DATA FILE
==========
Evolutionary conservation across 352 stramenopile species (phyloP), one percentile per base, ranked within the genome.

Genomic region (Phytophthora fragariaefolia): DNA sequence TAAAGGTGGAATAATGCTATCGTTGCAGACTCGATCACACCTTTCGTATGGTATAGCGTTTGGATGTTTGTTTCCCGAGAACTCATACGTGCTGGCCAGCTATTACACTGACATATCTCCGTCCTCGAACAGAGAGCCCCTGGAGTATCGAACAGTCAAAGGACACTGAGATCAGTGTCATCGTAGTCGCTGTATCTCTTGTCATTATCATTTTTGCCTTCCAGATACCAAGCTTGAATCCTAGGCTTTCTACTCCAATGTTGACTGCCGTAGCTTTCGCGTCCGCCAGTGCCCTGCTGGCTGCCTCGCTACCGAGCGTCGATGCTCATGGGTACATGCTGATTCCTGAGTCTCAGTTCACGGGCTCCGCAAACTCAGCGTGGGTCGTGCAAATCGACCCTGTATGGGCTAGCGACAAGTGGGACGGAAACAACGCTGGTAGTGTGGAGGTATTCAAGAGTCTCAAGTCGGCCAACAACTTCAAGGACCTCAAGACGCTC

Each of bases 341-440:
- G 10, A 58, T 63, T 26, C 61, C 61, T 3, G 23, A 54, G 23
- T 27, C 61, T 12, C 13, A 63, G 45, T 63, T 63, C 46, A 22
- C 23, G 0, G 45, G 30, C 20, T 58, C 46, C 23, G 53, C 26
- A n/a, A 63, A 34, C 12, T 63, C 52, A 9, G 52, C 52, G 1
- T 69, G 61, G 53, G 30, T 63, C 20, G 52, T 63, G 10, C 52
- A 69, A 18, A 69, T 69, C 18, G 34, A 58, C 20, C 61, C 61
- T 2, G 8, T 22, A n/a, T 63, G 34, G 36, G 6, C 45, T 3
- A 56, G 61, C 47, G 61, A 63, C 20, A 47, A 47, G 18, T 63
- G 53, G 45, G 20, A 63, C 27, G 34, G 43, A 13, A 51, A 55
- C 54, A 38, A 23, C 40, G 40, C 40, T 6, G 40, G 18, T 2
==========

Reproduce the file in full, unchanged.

Evolutionary conservation across 352 stramenopile species (phyloP), one percentile per base, ranked within the genome.

Genomic region (Phytophthora fragariaefolia): DNA sequence TAAAGGTGGAATAATGCTATCGTTGCAGACTCGATCACACCTTTCGTATGGTATAGCGTTTGGATGTTTGTTTCCCGAGAACTCATACGTGCTGGCCAGCTATTACACTGACATATCTCCGTCCTCGAACAGAGAGCCCCTGGAGTATCGAACAGTCAAAGGACACTGAGATCAGTGTCATCGTAGTCGCTGTATCTCTTGTCATTATCATTTTTGCCTTCCAGATACCAAGCTTGAATCCTAGGCTTTCTACTCCAATGTTGACTGCCGTAGCTTTCGCGTCCGCCAGTGCCCTGCTGGCTGCCTCGCTACCGAGCGTCGATGCTCATGGGTACATGCTGATTCCTGAGTCTCAGTTCACGGGCTCCGCAAACTCAGCGTGGGTCGTGCAAATCGACCCTGTATGGGCTAGCGACAAGTGGGACGGAAACAACGCTGGTAGTGTGGAGGTATTCAAGAGTCTCAAGTCGGCCAACAACTTCAAGGACCTCAAGACGCTC

Each of bases 341-440:
- G 10, A 58, T 63, T 26, C 61, C 61, T 3, G 23, A 54, G 23
- T 27, C 61, T 12, C 13, A 63, G 45, T 63, T 63, C 46, A 22
- C 23, G 0, G 45, G 30, C 20, T 58, C 46, C 23, G 53, C 26
- A n/a, A 63, A 34, C 12, T 63, C 52, A 9, G 52, C 52, G 1
- T 69, G 61, G 53, G 30, T 63, C 20, G 52, T 63, G 10, C 52
- A 69, A 18, A 69, T 69, C 18, G 34, A 58, C 20, C 61, C 61
- T 2, G 8, T 22, A n/a, T 63, G 34, G 36, G 6, C 45, T 3
- A 56, G 61, C 47, G 61, A 63, C 20, A 47, A 47, G 18, T 63
- G 53, G 45, G 20, A 63, C 27, G 34, G 43, A 13, A 51, A 55
- C 54, A 38, A 23, C 40, G 40, C 40, T 6, G 40, G 18, T 2